A convenience method to call extractall() without requiring an explicit parameter for metadata. Since our instance is an instance of libcst.MetadataDependent, we work as a metadata resolver. Please see documentation for extractall() as it is identical to this function.

replace()[source]

A convenience method to call replace() without requiring an explicit parameter for metadata. Since our instance is an instance of libcst.MetadataDependent, we work as a metadata resolver. Please see documentation for replace() as it is identical to this function.

### Traversal Order¶

Visit and leave functions created using visit() or leave() follow the traversal order rules laid out in LibCST’s visitor Traversal Order with one additional rule. Any visit function created using the visit() decorator will be called before a visit_<Node> function if it is defined for your visitor. The order in which various visit functions which are created with visit() are called is indeterminate, but all such functions will be called before calling the visit_<Node> method. Similarly, any leave function created using the leave() decorator will be called after a leave_<Node> function if it is defined for your visitor. The order in which various leave functions which are created with leave() are called is indeterminate, but all such functions will be called after calling the visit_<Node> function if it is defined for your visitor.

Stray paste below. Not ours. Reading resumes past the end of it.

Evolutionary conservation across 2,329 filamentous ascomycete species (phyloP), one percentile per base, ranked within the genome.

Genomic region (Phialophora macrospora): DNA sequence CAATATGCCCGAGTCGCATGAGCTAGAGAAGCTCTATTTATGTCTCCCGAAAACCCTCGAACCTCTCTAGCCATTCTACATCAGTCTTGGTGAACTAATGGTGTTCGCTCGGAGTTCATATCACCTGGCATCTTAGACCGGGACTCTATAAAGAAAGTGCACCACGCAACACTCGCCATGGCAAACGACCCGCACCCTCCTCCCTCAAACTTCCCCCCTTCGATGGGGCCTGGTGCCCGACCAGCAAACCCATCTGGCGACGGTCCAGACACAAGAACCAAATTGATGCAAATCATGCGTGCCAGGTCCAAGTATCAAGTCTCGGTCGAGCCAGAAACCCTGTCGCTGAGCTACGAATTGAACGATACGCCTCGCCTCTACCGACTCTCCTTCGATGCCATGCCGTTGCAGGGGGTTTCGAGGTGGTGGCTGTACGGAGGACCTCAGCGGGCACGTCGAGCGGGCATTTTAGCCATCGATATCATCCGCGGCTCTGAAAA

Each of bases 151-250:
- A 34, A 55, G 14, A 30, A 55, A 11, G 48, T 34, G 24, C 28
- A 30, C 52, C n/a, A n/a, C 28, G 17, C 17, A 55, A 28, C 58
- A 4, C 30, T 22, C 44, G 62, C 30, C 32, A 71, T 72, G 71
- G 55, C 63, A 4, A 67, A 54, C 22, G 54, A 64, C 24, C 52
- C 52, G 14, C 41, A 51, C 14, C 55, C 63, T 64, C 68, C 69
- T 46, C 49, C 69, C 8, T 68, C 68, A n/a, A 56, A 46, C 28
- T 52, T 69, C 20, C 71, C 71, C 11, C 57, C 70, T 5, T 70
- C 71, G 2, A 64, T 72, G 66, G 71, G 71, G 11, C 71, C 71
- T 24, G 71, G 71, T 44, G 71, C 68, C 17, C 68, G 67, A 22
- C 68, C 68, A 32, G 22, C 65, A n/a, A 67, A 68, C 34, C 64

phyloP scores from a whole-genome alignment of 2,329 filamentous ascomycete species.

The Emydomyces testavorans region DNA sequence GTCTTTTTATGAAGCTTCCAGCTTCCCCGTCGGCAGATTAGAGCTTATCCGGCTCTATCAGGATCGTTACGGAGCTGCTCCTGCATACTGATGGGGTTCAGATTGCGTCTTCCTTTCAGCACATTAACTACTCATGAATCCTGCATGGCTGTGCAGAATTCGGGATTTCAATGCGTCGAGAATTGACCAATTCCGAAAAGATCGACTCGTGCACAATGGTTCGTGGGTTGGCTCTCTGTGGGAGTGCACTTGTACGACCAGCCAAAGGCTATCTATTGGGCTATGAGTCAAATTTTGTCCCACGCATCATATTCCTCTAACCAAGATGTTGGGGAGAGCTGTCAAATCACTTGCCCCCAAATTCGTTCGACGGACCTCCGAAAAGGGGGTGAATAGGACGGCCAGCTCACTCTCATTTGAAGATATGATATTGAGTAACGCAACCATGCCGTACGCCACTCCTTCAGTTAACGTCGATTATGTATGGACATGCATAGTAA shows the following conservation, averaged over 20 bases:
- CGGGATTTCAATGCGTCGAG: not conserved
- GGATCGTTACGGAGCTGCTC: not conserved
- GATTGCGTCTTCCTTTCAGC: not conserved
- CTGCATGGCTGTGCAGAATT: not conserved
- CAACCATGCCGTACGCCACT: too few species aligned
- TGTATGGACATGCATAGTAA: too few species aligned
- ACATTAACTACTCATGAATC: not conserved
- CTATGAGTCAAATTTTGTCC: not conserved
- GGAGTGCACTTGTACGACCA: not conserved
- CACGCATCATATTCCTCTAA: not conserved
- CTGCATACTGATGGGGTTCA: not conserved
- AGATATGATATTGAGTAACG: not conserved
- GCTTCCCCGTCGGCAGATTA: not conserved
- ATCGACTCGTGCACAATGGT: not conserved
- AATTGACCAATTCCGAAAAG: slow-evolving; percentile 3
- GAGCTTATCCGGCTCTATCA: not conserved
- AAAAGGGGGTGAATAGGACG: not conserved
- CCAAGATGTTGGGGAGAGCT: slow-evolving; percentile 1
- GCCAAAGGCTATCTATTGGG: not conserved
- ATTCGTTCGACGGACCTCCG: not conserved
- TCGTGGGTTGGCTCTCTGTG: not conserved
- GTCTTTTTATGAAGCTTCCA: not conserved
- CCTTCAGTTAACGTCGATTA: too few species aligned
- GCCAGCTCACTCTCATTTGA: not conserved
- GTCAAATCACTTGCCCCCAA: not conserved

This has a few implications. The first is that if you return False from a visit_<Node> method, we are guaranteed to call your decorated visit functions as well. Second, when modifying a node in both leave_<Node> and a visitor created with leave(), the original_node will be unchanged for both and the updated_node available to the decorated leave method will be the node that is returned by the leave_<Node> method. Chaining modifications across multiple leave functions is supported, but must be done with care.

## Matcher Types¶

### Concrete Matchers¶